These two photos show the inside of the workbench as viewed from the top (left photo) and from underneath (right photo). The outer two steel tubes are the rails for the standard vice; the threaded bar for the dual-screw vice runs inside these tubes. The middle steel tube goes around the threaded bar for the standard vice (protecting it from too much sawdust getting to it) and also acts as a stretcher to increase the strength of the bench. The vice mechanisms have aluminium lids to reduce the chances of sawdust getting into the mechanisms.

This photo shows an example of clamping long stock vertically in the dual-screw vice. The maximum width of stock that can be clamped this way is 200 mm.

The dual-screw vice has a slot machined into the fixed jaw. This slot allows a walnut "dovetail guide" to be fitted. The dovetail guide is simply two pieces of walnut glued together at right angles. To use it, it is pushed into the slot as shown and then the pin board for a dovetail is clamped into the vice with one edge pressed up against the vertical part of the dovetail guide. The tail board is then pressed up against the horizontal part of the dovetail guide, over the top of the pin board. This ensures that, when marking the location of the pins from the tails, the two boards are perpendicular to one another and with their edges at the same position.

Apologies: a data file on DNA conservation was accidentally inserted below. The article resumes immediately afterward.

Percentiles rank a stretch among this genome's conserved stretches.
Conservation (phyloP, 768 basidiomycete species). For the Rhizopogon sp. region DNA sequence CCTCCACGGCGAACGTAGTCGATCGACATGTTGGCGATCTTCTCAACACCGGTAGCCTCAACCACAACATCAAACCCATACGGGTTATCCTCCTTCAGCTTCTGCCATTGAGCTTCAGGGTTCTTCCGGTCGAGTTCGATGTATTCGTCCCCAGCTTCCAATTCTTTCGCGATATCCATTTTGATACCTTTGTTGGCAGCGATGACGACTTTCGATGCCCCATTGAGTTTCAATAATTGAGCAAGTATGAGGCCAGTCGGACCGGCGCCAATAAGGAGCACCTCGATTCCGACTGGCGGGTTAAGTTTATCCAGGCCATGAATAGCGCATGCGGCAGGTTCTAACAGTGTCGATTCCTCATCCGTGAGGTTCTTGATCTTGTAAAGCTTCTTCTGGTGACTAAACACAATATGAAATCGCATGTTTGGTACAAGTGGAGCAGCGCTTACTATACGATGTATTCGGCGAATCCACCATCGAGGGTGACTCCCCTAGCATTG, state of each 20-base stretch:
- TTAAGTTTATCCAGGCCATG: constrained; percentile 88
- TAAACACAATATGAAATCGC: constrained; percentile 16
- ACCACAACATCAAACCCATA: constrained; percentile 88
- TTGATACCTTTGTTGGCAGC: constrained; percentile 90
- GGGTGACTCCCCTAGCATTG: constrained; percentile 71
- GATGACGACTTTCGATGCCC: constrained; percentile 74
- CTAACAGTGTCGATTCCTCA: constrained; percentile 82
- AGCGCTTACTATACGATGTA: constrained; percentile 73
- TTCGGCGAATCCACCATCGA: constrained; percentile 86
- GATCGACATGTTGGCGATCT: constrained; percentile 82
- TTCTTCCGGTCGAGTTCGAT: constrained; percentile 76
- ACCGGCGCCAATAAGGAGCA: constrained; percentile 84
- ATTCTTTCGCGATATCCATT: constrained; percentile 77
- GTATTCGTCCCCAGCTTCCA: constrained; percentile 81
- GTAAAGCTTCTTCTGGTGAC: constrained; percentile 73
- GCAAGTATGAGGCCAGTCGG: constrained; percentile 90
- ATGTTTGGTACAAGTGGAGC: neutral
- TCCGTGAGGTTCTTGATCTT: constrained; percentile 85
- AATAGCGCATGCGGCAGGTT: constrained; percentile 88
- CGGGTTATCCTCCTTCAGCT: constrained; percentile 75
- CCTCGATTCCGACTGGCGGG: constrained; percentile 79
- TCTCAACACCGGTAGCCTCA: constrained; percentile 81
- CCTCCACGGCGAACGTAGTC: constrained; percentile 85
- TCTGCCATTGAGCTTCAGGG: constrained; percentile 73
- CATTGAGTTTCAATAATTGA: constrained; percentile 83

When not in use, the dovetail guide fits into a slot in the side of the fixed jaw for the standard vice and is held in place by a knurled brass clamp. The clamp only needs to be rotated 180° anticlockwise to allow the dovetail guide to be removed.

This photo shows the dual-screw vice being used to clamp angled stock. This piece of Cedar of Lebanon was cut with a taper of about 7°, which is approximately the limit of the clamping ability of the off-the-shelf spherical seating washers.

This photo shows what happens when clamping a piece of wood with a more extreme taper. The wood is still held rigidly, but you can see that the spherical seating washers are no longer sitting flush with the slotted bushes in the jaw.

When not on my main bench, the portable workbench lives on top of my cross-cut sled to the side of my bench (you can see its location in the wider context of my working are in the photo at the top of the my workshop page). The weight of the portable workbench is sufficient that the vice is perfectly usable in this position (without the bench being clamped down) and I have quickly found it to be my preferred method of cross-cutting stock: quickly clamp it in the vice and cut down the side (with the dowel to protect against overshoot). I also use it while on the sled for detail planing operations where it's not necessary to move the workbench onto my main bench.

The right-hand photo shows a simple tray I made to sit on top of the bench. It was made out of a piece of plywood and some beech offcuts left over from making the workbench. It has four 18 mm dowels screwed to the bottom as "feet"; these drop loosely into the dog holes on the workbench and stop the tray from sliding off. The tray is used to hold things that are in use on my main bench without risk of them rolling onto the floor and being lost.